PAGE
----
Maria de Sousa, (1939-2020)

In the early 1960s the discovery that neonatally thymectomized mice have impaired immune responses [1,2] heralded a scientific revolution in immunology. A few years later, in 1966, immunology was further startled by the observation that, in mice, neonatal thymectomy causes lymphocyte depletion in specific areas of the secondary lymphoid organs. Such areas were called “thymus-dependent areas” by the first persons to describe them, Delphine Parrott and Maria de Sousa [3,4]. These two scientists working at the Imperial Cancer Research Fund, Mill Hill, London, further concluded that “the thymus produces cells which directly contribute to the migratory or circulatory lymphocyte population but that there also exists another source of supply for the plasma cells series.

These two systems may function synergistically ( . . . )” [3]. The T and B cell zones had arrived.
Maria de Sousa (M.D. Lisbon 1963, Ph.D. Glasgow, 1971), co-author of this ground-breaking observation passed away on April 14th, 2020 victim of the SARSCoV-2 pandemic.

In 1971, Maria working at the Department of Immunology, Western Infirmary, Glasgow, showed in an elegant study that
after intravenous injection, mouse thymus and marrow cells, display different migratory patterns and homed into the previously described T and B areas, respectively [5]. She concluded that those cell populations have the ability to distinguish
different environments and then home specifically to them, and christened this phenomenon “ecotaxis” [5]. In 1971 this idea was both visionary and conceptually brilliant, and is still very striking nowadays, when mentions of cellular niches (e.g. the hematopoietic stem cell niche, the plasma cell niche, etc.) are so common.

This is a clear example of Maria’s original and forward thinking, and reminds us how creativity in science opens new perspectives and avenues of research. It is a fundamental paper that those who discuss cellular niches and micro-environments should still praise and cite.

We write this brief note of tribute, because we were Maria’s first Ph.D. students between 1973–1977, first in Glasgow and then in New York. It was a period of much work, countless discussions, lots of fun and we are thankful for
all of it. Our careers diverged afterwards, but we stayed in permanent contact and kept a deep friendship across the years, in
Paris, Porto and Lisbon.

In 1984, Maria decided to return to Portugal where she assumed the position of Professor of Immunology at the Medical School of the Instituto Abel Salazar, in Porto. She established a research program on hemochromatosis, a disease with particularly high incidence in the North of Portugal, and studied the possible role of iron in the immune system. She continued to contribute significantly to scientific knowledge, describing, for example, alterations
of iron homeostasis in β2-microglobulin mice [6], a finding supported when a novel MHC class-I like gene (HFE) was shown to control iron metabolism [7].

She was elected president of the Portuguese Society for Immunology (1982-1988) and General Secretary of the European Federation of Immunological Societies from 1986–1992.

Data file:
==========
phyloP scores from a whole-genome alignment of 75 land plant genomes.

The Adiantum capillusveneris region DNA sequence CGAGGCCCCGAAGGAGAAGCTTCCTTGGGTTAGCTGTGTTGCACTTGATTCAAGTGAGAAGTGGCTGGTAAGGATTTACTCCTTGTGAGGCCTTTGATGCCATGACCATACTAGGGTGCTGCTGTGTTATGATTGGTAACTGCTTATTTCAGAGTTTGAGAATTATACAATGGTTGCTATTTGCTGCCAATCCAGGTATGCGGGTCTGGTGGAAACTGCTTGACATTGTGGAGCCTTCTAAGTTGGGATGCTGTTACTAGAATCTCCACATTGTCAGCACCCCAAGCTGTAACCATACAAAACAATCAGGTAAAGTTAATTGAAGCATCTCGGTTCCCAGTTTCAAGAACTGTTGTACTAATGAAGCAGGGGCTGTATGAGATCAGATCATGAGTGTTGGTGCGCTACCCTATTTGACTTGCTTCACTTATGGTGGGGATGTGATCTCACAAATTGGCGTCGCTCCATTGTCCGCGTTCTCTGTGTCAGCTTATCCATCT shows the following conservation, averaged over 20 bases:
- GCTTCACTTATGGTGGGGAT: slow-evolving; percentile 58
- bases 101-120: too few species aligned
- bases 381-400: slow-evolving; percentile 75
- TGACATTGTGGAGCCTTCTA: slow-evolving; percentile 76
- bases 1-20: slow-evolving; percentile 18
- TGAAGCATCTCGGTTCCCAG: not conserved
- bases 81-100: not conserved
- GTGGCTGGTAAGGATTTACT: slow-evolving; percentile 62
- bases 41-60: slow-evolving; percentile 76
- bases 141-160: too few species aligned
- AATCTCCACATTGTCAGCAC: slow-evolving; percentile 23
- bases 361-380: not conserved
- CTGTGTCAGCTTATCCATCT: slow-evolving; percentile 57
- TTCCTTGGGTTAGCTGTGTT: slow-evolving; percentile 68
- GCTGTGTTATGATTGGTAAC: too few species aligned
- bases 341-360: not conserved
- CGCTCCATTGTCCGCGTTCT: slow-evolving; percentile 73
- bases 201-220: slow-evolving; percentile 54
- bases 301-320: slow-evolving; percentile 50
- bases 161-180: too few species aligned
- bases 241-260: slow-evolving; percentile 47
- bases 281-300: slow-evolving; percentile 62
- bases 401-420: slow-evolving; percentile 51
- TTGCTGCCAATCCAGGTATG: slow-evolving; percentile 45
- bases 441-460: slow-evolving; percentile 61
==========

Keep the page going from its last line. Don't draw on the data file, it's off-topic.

After moving back to Portugal in the 1980s, Maria had a substantial impact on Science Policy in the country. Firstly, early after her return she was invited by the late Jose Mariano Gago (1948-2015), then President of the National Research Council, to head the science committee for biomedical research. She introduced, external peer review of projects and institutions, a practice that, unfortunately, is not yet fully implemented in all Portuguese universities.

Secondly, for the first time in a Portuguese University, a Professor undertook to establish a doctoral program. Being persistent, persuasive, and socially smart she managed to create an Immunology MSc.

Program (1984), which later, in 1996, developed into the GABBA Ph.D. program (, covering all fields
of biology and biomedical research at the University of Porto. This program was unique in providing all students with fouryear Ph.D. scholarships and giving them the freedom to choose the subject, supervisor and laboratory to perform their thesis,
either in Portugal or abroad.

These measures transformed science in Portugal, and were responsible for the emergence of a new generation of Portuguese scientists, including immunologists, some of which have become top ranked in the world.

We collaborated in the GABBA program from 1986 to 2014 and witnessed Maria’s enthusiasm and devotion. She always kept
close contact with all students, whatever their area of research, discussed their projects and their work, and provided guidance, encouragement, help and support.

Moreover, she extended her interest and generous advice to any other research biologists that would seek for her assistance.
She also took a decisive role in the perception of science in Portugal.

In addition to her passion for science Maria had many other interests. She was fond of art, in particular music (she was
a piano player herself) and literature. She often participated in cultural events and was also an excellent poet. Her last poem
(“Love letter in a viral pandemic”) was dedicated to all GABBA students. A touching farewell [8].

Maria was respected and much loved by many. She will be greatly missed.

Rest in peace Maria. Don’t worry; your hopes and vision are still alive!

Antonio A. Freitas and Benedita Rocha


  1. Miller, J. F. A. P. et al., The Lancet 1961. ii-748-749.
  2. Parrott, D. M. V. et al., Nature 1962. 195: 347-348.
  3. Parrott, D. M. V. et al., J. Exp. Med. 1966. 123:191-204.
  4. Parrott, D. M. V. et al., Nature. 1966. 212: 1316-1317.
  5. De Sousa, M. et al., Clin. Exp. Immunol. 1971. 3:371-380.
  6. Santos, M. et al., J. Exp. Med. 1996:1975-1985.
  7. Feder, J. N. et al., Nat Genet 1996;13: 399-408.